Francis Beckett

Just back from Egypt, after ten days touring the monuments left by the ancient Egyptians, stunned by the engineering marvels that these people who lived 3,000 years before Christ could build. Vast underground tombs, with several huge rooms, carved into granite mountains, every inch of their walls decorated with careful, intricate, technically perfect pictures carved into the granite walls; the graves packed with marvellous furniture and ornaments made from precious metals; bodies preserved forever by processes which required detailed knowledge of biology.

And none of it designed to benefit a single human being. They made their tombs, they hid them skilfully, and they buried their kings and priests in them. No one was ever supposed to see them. All these wonders were designed only for the Gods and the dead. It was a religion for the dead, not the living.


In fact, all this scientific ingenuity and the extraordinary amount of human endeavour brought nothing but misery to the people. Thousands of men let short, miserable, brutalised lives of backbreaking labour and regular whippings so that these marvels could be created for the Gods alone.

If all that work and scientific ingenuity had gone into something useful, what might they not have achieved? A way of feeding all their people, instead of regularly enduring famine? Penicillin? The wheel and the internal combustion engine?

Come out of the graves and the temples into the smoke and bustle of modern Egypt and you find something rather similar is going on. The streets are ugly, dirty and dusty. Rubbish is strewn everywhere, and no one bothers to pick it up. Streets which are unattractive enough anyway are finished off with piles of empty drink cans, and littered with casual dangers. On one street in Cairo I nearly skinned my ankle on the sharp edge of a steel pipe sticking up a few inches from the pavement; on another in Luxor I narrowly avoided a pile of long shards of broken glass. Look over the top of Cairo from a hill above, and you see one of the ugliest cityscapes in the world.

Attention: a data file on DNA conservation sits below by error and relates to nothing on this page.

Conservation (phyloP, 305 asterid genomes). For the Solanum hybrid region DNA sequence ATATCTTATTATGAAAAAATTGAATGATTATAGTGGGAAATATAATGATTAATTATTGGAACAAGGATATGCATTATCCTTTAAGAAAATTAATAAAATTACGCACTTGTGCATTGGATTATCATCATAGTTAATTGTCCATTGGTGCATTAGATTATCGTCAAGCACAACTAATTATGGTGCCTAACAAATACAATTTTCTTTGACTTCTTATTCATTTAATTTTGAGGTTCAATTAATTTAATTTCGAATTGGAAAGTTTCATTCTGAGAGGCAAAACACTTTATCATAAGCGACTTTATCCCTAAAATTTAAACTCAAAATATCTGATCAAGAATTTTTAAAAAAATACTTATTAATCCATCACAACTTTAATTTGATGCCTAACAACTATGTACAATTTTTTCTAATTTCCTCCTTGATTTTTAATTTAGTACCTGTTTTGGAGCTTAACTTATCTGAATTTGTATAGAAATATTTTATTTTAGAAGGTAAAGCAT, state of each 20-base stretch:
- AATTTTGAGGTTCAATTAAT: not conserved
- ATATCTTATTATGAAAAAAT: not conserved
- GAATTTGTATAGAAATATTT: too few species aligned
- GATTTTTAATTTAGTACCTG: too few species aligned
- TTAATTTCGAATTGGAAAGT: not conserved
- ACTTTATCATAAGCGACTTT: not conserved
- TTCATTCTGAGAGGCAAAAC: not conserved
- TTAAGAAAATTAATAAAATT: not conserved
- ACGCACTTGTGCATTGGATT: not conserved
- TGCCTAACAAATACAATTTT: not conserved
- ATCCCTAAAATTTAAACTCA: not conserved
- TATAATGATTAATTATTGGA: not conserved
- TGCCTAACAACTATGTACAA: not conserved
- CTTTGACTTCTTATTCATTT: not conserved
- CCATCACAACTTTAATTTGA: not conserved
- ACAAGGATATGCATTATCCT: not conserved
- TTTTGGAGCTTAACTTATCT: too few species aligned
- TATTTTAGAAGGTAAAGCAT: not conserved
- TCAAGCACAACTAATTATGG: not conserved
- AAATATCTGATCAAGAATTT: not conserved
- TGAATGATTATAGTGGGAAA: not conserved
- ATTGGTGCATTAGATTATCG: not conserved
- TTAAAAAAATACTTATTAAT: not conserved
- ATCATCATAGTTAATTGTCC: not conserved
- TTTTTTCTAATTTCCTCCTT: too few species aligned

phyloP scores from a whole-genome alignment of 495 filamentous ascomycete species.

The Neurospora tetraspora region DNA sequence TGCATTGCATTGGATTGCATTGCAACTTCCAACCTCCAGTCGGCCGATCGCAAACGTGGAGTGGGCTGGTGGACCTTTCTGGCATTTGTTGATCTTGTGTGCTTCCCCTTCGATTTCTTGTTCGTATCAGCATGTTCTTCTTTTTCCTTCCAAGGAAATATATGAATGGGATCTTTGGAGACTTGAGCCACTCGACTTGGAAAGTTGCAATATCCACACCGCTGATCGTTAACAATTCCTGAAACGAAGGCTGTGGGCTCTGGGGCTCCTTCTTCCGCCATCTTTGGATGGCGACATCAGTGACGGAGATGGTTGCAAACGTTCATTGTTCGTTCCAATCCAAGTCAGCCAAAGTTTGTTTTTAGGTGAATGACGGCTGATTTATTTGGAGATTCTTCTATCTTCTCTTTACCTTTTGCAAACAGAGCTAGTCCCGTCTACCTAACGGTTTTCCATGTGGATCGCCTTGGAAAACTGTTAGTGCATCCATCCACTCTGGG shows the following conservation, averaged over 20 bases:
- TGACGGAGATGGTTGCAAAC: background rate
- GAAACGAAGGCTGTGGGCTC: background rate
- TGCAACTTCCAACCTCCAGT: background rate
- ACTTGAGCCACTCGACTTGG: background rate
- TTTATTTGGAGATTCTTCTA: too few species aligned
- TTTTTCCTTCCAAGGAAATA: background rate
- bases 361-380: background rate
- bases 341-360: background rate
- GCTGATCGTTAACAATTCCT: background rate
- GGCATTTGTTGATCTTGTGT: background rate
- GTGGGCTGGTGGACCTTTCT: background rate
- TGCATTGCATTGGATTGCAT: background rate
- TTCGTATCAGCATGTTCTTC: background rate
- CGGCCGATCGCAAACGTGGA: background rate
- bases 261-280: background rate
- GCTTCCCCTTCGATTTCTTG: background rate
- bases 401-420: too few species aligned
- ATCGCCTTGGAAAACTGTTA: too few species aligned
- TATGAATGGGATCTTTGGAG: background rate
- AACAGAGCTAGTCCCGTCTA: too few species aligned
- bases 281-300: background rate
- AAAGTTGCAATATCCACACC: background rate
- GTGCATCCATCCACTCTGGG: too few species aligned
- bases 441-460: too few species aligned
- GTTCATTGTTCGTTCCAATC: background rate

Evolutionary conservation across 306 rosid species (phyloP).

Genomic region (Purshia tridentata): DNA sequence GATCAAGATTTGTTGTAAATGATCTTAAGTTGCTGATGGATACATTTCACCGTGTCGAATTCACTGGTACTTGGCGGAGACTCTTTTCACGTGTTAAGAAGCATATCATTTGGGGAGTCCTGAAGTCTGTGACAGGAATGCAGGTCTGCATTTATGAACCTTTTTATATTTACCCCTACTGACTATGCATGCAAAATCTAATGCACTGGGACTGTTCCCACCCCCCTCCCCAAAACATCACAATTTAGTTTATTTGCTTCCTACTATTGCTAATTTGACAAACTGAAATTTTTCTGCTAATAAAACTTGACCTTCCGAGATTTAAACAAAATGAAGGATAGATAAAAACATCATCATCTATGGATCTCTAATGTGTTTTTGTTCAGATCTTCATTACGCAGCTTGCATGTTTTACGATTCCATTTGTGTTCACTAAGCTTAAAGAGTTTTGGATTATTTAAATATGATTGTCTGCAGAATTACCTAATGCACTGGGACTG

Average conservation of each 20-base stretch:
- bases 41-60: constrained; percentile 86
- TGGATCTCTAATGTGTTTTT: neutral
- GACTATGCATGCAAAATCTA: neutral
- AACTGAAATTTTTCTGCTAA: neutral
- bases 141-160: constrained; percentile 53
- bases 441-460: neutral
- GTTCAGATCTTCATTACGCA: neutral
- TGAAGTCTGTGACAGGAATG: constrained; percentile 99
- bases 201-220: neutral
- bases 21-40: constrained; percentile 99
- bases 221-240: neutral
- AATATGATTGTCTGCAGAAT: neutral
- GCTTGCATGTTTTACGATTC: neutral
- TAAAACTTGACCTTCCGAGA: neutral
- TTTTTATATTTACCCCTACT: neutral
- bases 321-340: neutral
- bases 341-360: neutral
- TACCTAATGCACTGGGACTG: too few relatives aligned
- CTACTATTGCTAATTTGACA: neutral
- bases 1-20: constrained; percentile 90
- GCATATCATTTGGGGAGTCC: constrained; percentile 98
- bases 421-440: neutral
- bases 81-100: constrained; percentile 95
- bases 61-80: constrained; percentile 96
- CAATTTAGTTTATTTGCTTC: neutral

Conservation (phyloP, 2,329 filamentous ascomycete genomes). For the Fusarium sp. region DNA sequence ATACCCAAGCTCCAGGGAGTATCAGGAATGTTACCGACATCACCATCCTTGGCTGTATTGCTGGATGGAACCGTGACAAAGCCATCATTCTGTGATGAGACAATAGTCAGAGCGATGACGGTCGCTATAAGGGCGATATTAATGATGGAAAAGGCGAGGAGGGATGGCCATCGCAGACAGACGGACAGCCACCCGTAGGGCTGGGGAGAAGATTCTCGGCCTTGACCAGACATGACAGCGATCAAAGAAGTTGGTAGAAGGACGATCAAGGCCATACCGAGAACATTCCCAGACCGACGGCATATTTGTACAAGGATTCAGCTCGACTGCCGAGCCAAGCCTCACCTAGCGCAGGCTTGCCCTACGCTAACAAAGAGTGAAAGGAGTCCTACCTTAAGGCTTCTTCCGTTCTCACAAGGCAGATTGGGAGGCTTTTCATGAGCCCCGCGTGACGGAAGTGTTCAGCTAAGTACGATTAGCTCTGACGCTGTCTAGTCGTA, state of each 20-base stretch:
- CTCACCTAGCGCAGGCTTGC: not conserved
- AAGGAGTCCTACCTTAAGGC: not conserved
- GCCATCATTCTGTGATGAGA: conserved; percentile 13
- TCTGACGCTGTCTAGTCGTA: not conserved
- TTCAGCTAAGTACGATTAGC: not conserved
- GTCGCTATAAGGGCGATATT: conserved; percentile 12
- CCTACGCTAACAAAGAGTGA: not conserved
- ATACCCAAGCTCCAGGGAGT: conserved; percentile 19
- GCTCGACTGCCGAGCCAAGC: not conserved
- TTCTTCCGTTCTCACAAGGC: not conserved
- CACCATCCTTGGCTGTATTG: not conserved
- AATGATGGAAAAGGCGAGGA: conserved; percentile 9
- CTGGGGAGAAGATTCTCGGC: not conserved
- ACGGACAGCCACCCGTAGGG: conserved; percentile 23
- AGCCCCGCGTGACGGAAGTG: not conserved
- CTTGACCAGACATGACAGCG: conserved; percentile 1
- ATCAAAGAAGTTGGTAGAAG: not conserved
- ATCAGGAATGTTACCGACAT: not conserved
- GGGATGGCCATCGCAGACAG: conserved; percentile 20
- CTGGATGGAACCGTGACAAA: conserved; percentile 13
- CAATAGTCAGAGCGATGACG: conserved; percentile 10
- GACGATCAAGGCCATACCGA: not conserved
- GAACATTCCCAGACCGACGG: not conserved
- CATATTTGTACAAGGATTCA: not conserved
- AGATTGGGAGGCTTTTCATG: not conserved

Everywhere, new buildings spring up, ugly windowless blocks of flats, and families live behind the holes where windows should be, sleeping in the dust on the concrete floors. Men earn their family’s living by begging and hustling. Their bring their sons onto the streets to teach them how to do it, while their daughters stay at home with their mothers, hooded beneath headscarves lest a man might glimpse their hair. Go to a toilet anywhere, and there will be a man hanging about inside, trying to extract a coin from you in exchange for a square of lavatory paper. There is no pride in earning your living like that.

So is there not some beauty somewhere, no place they are proud of? There is. Some of the mosques are lovely. Not all – not the places where most people go to pray each day, which are dingy and grubby, but a few special ones. So are some of the Christian churches. I heard my first Latin mass for forty years in a charming little Franciscan church in Luxor. Care, love and pride are lavished on the building and maintaining of these places, which are havens of peace and cleanliness.

Religion, as in ancient Egypt, is used to control the people. The call to prayer is heard regularly in every corner of every town and village. There is no pressure to answer it if you don’t want to, I was told solemnly by a woman tourist guide, every lock of her hair carefully covered by a headscarf, and if you believe that, you probably believe in the tooth fairy.

Then as now, the hatred people feel for the conditions in which they live is channelled into hatred of other religions. When the Christians came to Egypt, they went to those old Egyptian temples and graves they could find, and defaced them. At the temple of Karnack, they found a fifteen foot high statue of an Egyptian god, and thought it clever to destroy and deface it by cutting it about until it was a statue of Christ on the cross instead. A week before we arrived, Muslims had again bombed a Christian church in Alexandria.

If religion were to leave just a little of that care and pride and sense of the aesthetic for the improvement of the lives of the people, how much better those lives might be.

The Christians achieved their objective – they destroyed the ancient Egyptian gods. But the Abrahamic god – the God of Judaism, Christianity and Islam – rose to replace it. Can we hope that when this god falls, it will be replaced by something that benefits humanity, instead of sucking the life from humanity?